What Prospective Principals Are Looking for in New Teacher Hires
Jul 29, 2011 Career Development 1819 Views
In this article I give specific information to teaching candidates regarding what principals, in particular, are looking for in new hires.
Due to the No Child Left Behind Act, all school principals, whether elementary, middle or high school, are under increasing pressure to create performing schools. They are faced with:
• Competition with charter schools
• Children who bring more and more behavior and social problems to the classroom
• Declining budgets
• Increased pressure from parents, even as parent involvement declines
• Inclusion of, and special accommodations for, children with disabilities
• A marked increase in the importance of standardized test scores
• More job responsibilities, resulting in less time and more stress
• School report cards
• Community image
In addition, high school principals face pressure to increase graduation rates and college admissions, as well as maintain good sports teams and other extracurricular activities.
Principals have, perhaps, the most stressful and demanding job in a school district. They face pressure to please the superintendent, board of education, parents, and teacher's unions, while at the same time maintaining a focus on what is best for children. Naturally, it is impossible for them to please everyone, resulting in job burn-out.
Most people today do not understand the demands a principal faces on a daily basis. The image of a principal that stands out in most people's heads - typically a (man) in a suit sitting behind a big desk in the office talking on the phone, counseling disruptive students, and holding parent conference - is only a very small portion of the principal's career today.
The effective principal today is rarely in the office. He/she maintains visibility throughout the day doing classroom walk-throughs and observations, monitoring common areas such as bus arrival and dismissal, breakfast and lunch, recess, attending committee meetings and working to prevent discipline and other problems from occurring before they start. Middle and high school principals must also attend and monitor after school activities.
In addition, and probably most importantly, principals today must serve as the instructional leader of the building. The principal is expected to analyze test scores, plan and implement intervention strategies, oversee, or in some cases, lead professional development for teachers and oversee grade level and department meetings.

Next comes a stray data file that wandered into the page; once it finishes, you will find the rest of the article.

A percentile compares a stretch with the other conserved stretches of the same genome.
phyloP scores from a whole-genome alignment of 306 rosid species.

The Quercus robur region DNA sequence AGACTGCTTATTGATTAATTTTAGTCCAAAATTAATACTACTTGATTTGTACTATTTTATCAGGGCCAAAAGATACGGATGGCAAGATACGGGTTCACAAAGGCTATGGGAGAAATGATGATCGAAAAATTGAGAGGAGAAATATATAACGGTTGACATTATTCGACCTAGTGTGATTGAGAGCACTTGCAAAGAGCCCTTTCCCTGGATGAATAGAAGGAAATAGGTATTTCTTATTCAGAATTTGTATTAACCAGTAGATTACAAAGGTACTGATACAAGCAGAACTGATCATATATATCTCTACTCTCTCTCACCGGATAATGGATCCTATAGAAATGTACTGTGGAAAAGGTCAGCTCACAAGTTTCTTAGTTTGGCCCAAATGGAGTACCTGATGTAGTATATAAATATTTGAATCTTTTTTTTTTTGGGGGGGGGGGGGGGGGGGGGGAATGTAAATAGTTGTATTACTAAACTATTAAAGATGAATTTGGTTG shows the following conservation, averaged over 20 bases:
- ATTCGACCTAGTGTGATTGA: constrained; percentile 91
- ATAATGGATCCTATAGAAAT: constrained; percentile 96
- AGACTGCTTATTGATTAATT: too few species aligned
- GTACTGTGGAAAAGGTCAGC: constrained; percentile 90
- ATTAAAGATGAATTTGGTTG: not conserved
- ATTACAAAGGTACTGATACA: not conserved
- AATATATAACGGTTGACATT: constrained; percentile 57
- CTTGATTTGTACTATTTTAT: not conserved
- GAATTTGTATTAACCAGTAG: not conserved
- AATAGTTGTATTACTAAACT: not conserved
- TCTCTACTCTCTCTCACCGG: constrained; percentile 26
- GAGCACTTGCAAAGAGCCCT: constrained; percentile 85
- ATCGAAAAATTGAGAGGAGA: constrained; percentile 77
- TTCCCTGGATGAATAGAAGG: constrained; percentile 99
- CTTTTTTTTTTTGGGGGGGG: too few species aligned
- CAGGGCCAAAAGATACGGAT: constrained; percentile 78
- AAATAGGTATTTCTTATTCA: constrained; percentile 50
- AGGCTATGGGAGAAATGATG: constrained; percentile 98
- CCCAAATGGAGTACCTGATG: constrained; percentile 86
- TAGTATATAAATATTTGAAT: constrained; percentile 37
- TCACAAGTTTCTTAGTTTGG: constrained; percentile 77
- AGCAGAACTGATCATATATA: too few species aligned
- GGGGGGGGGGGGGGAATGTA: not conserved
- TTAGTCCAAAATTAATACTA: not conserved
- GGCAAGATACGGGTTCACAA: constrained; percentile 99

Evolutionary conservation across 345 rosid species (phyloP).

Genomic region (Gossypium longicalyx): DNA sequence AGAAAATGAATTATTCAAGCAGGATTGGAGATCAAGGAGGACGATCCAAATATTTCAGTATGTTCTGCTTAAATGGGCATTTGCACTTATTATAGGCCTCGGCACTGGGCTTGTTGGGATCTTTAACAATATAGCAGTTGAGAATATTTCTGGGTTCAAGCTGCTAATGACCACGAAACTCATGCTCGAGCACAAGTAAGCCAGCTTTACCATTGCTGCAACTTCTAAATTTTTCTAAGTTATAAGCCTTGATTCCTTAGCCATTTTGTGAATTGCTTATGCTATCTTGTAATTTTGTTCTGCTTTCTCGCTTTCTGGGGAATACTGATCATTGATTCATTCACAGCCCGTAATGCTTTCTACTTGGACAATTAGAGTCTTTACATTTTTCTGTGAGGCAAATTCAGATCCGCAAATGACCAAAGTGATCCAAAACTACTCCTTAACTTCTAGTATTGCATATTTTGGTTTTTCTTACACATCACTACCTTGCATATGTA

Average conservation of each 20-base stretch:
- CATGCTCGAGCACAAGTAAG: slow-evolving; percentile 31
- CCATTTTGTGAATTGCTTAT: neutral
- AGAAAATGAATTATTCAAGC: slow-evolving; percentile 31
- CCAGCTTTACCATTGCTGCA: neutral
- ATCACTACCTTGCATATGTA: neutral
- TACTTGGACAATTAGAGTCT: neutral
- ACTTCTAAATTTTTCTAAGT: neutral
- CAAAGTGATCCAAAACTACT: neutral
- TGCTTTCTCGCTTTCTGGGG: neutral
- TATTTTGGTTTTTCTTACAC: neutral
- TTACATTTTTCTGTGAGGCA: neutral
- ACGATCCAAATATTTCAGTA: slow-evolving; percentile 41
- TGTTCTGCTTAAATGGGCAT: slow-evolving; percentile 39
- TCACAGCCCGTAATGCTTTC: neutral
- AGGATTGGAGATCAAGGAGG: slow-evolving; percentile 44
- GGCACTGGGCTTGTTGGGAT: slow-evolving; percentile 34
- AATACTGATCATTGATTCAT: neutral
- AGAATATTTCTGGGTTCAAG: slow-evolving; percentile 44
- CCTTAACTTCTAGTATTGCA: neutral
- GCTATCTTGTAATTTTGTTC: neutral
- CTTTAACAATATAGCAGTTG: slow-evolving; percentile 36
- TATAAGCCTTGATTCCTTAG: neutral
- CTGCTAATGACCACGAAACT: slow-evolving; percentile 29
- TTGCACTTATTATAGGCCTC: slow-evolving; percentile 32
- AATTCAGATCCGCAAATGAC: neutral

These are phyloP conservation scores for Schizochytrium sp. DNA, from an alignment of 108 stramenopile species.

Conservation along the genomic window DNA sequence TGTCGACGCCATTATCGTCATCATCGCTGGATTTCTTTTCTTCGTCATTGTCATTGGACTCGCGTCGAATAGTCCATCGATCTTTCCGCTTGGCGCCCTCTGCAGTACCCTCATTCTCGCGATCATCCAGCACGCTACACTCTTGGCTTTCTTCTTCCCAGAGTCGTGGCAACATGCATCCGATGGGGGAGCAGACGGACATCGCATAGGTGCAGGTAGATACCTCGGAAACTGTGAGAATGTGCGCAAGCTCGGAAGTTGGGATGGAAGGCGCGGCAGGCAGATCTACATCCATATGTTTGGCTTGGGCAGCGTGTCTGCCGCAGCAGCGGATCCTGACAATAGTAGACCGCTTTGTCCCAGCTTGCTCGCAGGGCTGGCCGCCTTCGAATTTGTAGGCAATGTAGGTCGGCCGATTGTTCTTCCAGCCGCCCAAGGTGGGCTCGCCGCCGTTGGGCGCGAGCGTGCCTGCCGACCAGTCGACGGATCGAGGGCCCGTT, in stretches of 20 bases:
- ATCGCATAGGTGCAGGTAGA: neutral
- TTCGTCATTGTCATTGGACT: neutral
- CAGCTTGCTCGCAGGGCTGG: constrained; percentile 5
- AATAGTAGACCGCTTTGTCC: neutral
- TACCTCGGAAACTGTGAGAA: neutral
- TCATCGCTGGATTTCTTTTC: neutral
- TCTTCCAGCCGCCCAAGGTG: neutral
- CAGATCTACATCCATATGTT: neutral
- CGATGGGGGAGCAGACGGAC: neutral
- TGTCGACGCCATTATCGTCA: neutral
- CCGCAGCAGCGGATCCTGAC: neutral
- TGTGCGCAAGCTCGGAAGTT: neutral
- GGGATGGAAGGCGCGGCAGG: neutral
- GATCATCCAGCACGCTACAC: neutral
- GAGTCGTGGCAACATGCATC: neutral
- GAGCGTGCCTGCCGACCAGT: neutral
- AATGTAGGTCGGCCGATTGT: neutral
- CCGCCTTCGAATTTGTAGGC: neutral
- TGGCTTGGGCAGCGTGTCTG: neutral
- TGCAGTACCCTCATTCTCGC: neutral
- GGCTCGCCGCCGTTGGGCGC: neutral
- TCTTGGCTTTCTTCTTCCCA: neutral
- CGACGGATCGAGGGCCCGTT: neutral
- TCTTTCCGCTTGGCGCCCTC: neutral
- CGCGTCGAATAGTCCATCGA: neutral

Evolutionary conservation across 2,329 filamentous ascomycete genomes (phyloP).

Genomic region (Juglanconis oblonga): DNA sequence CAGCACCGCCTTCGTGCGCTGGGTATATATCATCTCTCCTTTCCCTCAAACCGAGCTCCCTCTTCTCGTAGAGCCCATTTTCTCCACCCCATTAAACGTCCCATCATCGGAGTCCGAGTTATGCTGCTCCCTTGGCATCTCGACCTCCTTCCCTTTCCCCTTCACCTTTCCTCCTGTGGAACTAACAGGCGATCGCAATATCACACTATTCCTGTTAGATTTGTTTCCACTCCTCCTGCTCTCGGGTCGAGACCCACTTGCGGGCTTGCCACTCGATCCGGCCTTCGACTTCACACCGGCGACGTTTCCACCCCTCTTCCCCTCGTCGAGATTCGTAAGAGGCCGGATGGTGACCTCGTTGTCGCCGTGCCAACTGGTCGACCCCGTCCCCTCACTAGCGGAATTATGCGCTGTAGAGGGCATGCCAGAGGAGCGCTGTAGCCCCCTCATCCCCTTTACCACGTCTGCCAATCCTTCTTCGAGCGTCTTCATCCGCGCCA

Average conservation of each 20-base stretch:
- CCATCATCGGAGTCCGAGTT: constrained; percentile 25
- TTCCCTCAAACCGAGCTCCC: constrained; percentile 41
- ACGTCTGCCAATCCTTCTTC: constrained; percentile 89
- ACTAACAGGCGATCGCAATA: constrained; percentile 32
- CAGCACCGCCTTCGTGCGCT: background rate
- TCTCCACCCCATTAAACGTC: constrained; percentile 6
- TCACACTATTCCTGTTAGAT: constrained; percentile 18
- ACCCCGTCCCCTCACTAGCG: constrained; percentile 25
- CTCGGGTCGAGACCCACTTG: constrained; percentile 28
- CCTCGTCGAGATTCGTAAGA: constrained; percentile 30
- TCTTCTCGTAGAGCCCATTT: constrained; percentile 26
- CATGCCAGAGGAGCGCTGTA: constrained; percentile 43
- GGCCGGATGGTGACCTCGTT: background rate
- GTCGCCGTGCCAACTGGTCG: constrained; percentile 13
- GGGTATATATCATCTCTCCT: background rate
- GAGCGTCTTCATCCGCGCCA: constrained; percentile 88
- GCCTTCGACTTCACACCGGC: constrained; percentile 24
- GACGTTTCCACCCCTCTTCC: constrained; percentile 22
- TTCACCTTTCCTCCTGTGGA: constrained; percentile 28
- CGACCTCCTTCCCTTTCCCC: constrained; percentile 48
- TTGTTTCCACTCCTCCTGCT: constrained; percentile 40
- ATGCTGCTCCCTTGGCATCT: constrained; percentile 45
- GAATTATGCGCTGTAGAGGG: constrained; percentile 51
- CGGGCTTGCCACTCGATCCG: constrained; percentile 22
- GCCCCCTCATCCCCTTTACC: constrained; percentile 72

That being said, principals are looking for quality teachers who can assist them in dealing with all these demands from the variety of constituencies. When looking to get a job as a teacher, find ways to highlight the following characteristics and qualifications which will assist the principal in meeting his or her goals.
1. Energetic: An enthusiastic person with a lot of energy to bring to the table; someone who cares about children.
2. A Great Classroom Manager: The ability to manage a classroom full of challenging children with minimal, if any, assistance from the office. Principals want to walk into your classroom and see at least 90% of your students engaged in the lesson or activity.
3. Knowledgeable: The ability to teach lessons consistent with current theories of best practices teaching strategies which will raise standardized test scores. The ability to teach reading to any child regardless of age level and to individualize lesson plans for the unique needs of each learner is a must.
4. A Family Liaison: The ability to work with and win the trust of parents from diverse backgrounds. Principals do not want phone calls from parents unless it's telling them what a good job you are doing. They want parents who will go out in the community and spread the word about what a good teacher you are.
5. Creative: With very little money available for classroom supplies, principals are looking for teachers who are able to maximize the use of the materials they are given and come up with creative ways to get free materials if necessary. Examples include: willingness/knowledge of writing grants, utilizing websites such as Donorschoose.org, and working with Parent-Teacher organizations to do fundraising, making your own classroom materials or finding them free online.
To summarize, you must showcase your talents in a clear and concise manner. When creating a resume, portfolio, or cover letter, focus on showcasing the above five attributes. During your interview, highlight and continually refer back to the above five attributes.
What attributes do you think are important to principals today?